Photo by Don Kellogg

Thursday, December 11, 2008

Back Back Back

Possibly the most handsome and physically fit cast off-Broadway!   But beyond the good looks, there's a solid story here.   Not being a big baseball fan myself,  I found I could follow the action with relative ease.  The "scorecard" light board was a nice touch to keep us all informed what year, city, (and inning - there were 9) we were in.  And there's a lot of ground to cover - 1984 to 2005.  I mean as long as you haven't lived in a cardboard box for the past 20 years, i doubt there will be any surprises here. Itamar Moses has penned another scathing work - this time with Baseball as the target.   more specifically - the great moral and ethical dilemma of our time, steroids. 

  James Martinez' character (Raul), i think, is loosely based on Jose Canseco - at least with respect to the fact that he's the one who wrote the tell-all book.  Three is the perfect number of actors for this show - One young, innocent, hungry rookie, Adam (Michael Mosley), one hard driving steroid pumping player, Raul (James Martinez), and one player town between the two, Kent (Jeremy Davidson).  The triangle of morality related to this issue was clearly demonstrated by using the small cast and with only mere mention of the owners, other team members, fans, and other players.   The title of the show might be interpreted as an outfielder approaches the wall with a long hit... back... back... back... or it could represent what was eluded to in the 2nd or 3rd inning - the fact that each of these players on the same team was named rookie of the year in succeeding years - i.e. back to back to back.  Or possibly it could have deeper meaning.  I'll leave that one up to you.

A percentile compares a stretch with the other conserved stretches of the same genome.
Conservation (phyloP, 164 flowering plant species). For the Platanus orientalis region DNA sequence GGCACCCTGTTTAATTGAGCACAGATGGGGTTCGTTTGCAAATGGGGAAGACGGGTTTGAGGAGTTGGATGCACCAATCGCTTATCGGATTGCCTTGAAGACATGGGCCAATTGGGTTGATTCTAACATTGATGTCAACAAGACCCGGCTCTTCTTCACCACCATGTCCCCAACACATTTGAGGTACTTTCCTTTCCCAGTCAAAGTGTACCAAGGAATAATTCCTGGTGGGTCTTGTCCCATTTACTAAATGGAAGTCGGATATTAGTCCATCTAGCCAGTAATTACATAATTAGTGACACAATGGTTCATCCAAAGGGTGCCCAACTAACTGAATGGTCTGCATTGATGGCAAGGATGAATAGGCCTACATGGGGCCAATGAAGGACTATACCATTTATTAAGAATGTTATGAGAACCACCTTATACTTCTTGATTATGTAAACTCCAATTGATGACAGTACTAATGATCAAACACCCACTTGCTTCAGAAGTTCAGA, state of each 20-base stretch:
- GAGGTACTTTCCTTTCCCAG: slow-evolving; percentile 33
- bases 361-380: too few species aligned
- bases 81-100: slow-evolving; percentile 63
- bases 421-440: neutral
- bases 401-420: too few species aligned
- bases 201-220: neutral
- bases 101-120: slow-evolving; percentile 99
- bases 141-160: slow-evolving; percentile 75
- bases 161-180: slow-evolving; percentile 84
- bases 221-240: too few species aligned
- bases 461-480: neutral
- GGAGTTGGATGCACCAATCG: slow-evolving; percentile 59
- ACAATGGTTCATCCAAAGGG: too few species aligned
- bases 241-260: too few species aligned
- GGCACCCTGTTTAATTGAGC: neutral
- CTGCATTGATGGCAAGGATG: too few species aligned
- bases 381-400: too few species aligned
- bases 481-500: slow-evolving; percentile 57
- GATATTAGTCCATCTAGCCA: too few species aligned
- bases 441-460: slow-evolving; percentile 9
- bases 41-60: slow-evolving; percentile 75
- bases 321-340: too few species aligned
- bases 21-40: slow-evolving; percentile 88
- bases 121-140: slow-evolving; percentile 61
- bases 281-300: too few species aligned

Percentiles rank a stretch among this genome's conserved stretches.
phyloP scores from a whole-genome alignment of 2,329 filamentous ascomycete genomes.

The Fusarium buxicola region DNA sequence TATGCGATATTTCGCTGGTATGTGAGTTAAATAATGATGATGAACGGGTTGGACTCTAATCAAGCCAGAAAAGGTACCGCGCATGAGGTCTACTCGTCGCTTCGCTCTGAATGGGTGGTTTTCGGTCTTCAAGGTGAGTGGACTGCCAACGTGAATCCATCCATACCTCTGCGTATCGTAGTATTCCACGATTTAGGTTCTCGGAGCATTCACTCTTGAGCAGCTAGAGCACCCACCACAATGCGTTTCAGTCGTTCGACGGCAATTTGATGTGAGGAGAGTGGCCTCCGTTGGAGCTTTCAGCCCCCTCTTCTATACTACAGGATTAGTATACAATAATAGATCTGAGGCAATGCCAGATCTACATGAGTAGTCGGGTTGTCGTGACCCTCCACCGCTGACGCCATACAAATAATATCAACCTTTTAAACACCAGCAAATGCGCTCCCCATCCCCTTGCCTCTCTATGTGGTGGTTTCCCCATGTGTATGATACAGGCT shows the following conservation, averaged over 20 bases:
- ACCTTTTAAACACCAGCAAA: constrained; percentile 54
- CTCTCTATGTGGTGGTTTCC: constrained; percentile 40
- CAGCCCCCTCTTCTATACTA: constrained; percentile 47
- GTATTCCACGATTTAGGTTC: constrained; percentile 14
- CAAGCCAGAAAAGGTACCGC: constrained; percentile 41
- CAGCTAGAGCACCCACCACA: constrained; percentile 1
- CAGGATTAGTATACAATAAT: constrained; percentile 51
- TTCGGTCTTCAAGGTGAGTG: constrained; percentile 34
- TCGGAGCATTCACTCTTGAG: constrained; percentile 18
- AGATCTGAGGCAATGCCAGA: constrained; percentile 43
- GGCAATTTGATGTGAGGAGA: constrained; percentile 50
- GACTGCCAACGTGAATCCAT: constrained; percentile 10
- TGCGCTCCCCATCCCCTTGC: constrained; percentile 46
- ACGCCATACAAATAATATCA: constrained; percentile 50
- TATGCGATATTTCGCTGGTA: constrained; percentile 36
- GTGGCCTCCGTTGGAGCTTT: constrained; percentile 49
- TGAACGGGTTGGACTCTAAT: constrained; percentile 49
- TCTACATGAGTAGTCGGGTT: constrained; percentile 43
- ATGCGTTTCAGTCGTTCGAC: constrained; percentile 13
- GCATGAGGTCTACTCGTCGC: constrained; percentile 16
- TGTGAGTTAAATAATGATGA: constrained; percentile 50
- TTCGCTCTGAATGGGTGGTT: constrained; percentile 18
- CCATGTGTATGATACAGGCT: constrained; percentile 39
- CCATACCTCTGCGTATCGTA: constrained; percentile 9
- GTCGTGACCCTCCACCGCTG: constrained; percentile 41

Along the way - we see this playwright eloquently evolve the young rookie into a solid and mature player who can only be described as a hero for American baseball.  James Martinez is clearly the "roided-out" devil in this mess (and did i mention the rockin' bod underneath that uniform?).   Jeremy Davidson also ages during the show - from the young, possibly dumb kid from the south who makes baseball his life - and dips his toes into the drug-infested waters along the way.   How far the mighty can fall.

Don't miss this one at Stage II at Manhattan Theatre Club over at City Center.  Despite the current topic and non-fiction oriented aspect of the show - Itamar and the cast hit a home run with this one!